There are certainly no signs as we queue outside Whelan’s on Sunday night that this would be anything other than a nice, relaxed weekend wind-down in the company of LA quintet Lord Huron. The Whelan’s pre-show crowd is in the usual form, chattering and milling around in the main room as the sound checkers ‘one-two’ and the room gradually gains in capacity. There’s something in the air, though, and we credit the gradual good-humoured rambunctiousness that takes over the crowd during this night in no small part to Conor Linnie.
This is his second Whelan’s gig of the weekend, having played the upstairs venue the night previous. At once, his folksy, impressive guitar picking quells the crowd chatter as he plays a selection from his ‘Astray’ album. Unearthly Light is new, though, delicately teased out from his guitar, while The Writing In The Sky is somewhat more upbeat, as Linnie’s fretwork gives the song a gentle forward momentum. Then, as happens later on The Fire I’m Kindling, the latter stages of the song take on a more forceful, stamping rhythm. Linnie seems to be enjoying it, more so as the set progresses, and there is no doubt that the crowd certainly are. The buzz is palpable after this opener, and the crowd truly warmed up for the headliners.
A thunderous drone swells as the room darkens, an evocation of a dustbowl landscape, and the crowd whoop in anticipation. The main act enters, led by Ben Schneider in a white hat, an impassioned leader who acts as the fulcrum around which this kinetic quintet moves. Ends Of The Earth kicks things off, starting gently before breaking out with some yodelling for good measure, as drummer Mark Barry sits tethered in place by the washboard around his neck.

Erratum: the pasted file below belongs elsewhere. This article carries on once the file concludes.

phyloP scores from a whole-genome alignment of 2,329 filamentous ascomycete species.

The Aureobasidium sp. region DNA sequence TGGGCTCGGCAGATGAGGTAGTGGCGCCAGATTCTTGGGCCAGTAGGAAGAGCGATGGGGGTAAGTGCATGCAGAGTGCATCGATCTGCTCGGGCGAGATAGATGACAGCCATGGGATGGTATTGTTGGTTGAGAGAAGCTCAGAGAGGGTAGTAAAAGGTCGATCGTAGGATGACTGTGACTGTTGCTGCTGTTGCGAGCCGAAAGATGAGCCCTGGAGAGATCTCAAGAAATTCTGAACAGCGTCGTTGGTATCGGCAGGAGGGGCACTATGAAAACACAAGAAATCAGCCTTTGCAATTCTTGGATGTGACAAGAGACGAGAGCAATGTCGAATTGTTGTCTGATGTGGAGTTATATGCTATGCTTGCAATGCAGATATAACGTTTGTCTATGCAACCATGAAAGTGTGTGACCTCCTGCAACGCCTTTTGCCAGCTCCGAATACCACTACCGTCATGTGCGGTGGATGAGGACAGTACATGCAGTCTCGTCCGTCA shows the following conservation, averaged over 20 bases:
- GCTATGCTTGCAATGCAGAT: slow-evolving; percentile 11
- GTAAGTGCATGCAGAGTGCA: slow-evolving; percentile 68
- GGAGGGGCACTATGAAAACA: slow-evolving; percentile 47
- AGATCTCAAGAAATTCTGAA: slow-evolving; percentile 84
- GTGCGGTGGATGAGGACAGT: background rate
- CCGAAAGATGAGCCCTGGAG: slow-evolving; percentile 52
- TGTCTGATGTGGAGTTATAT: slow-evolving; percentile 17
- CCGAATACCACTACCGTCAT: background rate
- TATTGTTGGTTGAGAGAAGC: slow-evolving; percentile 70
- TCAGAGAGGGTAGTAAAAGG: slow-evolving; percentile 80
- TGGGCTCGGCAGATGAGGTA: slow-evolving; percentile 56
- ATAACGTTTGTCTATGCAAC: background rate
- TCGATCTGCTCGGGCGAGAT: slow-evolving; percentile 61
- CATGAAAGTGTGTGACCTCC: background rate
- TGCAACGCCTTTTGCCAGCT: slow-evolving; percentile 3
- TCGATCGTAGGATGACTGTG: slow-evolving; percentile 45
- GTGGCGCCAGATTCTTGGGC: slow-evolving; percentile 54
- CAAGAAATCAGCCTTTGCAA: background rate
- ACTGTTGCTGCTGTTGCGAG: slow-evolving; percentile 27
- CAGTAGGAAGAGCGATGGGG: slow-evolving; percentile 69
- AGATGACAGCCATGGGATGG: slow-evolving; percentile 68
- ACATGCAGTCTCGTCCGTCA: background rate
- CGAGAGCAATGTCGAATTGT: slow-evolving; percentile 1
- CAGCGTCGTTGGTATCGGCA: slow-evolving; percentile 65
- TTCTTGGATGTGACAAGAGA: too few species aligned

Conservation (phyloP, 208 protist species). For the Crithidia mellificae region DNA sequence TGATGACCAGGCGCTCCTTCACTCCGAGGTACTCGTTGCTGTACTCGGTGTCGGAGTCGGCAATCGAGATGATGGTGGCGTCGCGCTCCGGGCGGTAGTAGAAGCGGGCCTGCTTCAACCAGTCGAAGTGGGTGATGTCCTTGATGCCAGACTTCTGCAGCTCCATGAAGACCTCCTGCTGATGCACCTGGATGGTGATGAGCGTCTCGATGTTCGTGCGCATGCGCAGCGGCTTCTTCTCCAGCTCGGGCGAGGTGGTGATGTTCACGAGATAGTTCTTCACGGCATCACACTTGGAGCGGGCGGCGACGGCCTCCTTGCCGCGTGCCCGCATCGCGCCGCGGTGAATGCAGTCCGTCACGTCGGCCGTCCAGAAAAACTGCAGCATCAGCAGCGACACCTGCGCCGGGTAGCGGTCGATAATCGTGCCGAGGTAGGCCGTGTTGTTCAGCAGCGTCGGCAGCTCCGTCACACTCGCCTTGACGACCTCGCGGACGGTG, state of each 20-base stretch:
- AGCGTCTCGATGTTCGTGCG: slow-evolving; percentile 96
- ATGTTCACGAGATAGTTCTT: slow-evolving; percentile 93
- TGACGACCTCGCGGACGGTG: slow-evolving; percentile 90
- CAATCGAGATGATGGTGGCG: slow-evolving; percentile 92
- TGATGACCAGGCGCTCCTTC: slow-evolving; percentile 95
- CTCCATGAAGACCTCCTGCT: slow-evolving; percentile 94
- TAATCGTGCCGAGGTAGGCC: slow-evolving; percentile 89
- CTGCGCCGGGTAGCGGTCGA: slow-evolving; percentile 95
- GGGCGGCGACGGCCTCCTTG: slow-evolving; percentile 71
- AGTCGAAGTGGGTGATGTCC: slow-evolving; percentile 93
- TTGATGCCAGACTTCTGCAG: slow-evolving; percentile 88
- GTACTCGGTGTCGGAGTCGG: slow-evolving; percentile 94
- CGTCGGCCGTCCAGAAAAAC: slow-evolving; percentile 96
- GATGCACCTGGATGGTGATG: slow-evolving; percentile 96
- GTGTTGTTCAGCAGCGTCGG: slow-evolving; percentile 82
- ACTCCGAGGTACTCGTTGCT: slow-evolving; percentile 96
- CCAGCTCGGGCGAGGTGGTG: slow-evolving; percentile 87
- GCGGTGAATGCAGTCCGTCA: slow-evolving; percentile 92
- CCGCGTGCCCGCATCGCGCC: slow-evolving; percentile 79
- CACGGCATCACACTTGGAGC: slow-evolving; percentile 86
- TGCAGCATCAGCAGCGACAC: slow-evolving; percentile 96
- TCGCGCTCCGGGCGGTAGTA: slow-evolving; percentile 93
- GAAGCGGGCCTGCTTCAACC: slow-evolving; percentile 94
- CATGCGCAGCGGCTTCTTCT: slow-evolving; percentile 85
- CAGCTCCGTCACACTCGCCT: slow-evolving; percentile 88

Tracks are linked by that same opening drone, subtly changing as the gig goes on but creating a unifying link. Schneider ardently reiterates the sentiments of The Man Who Lives Forever, gesturing with his hands, before evoking Neil Young on I Will Be Back One Day. The band throw themselves into the more rock-out parts of the songs; the rhythm section form a cohesive pair at the back, with bassist Miguel Briseño and Barry playing various percussive knick-knacks as well as their primary instruments. Schneider frequently turns to face them – well, throws his head in their general direction – giving the idea that this is a unit rather than a band translating one man’s words.
We Went Wild is a game-changer, with Schneider downing guitar to hammer a tom stagefront and Briseño leading the crowd in a mass handclap. Bodies visibly get more animated from this simple solidifying moment onwards, and when Schneider notes that “Dublin on a Sunday is crazy” it’s not simply another platitude. The Ghost On The Shore feels almost like a lullaby after this, until Time To Run brings things back to the carnival atmosphere. Brother is an extended, hand-clappy and percussive finisher, breaking down into an ambient faux-ending before revving up for one more runaround. That backing drone whistles and swirls, as they exit to a rowdy applause.
Schneider comes back alone for Lullaby. “Up the Banner!” comes a roar from the bar – yep, the GAA are in. The band re-joins midway through, silencing the song to finish on a more frantic Mighty. The hat flies off Schneider’s head for the third time tonight, as he and his colleagues race for the finish. Lord Huron have an undeniable knack for a well-constructed tune, eliciting a crowd response at certain junctures that you could almost predict each time. They tend towards the formulaic, but it’s a formula that’s perfectly suited to the live setting. “I just hope you’re having as much fun as we are” Schneider says at one point; something tells us that the Whelan’s crowd have one over on them on this one.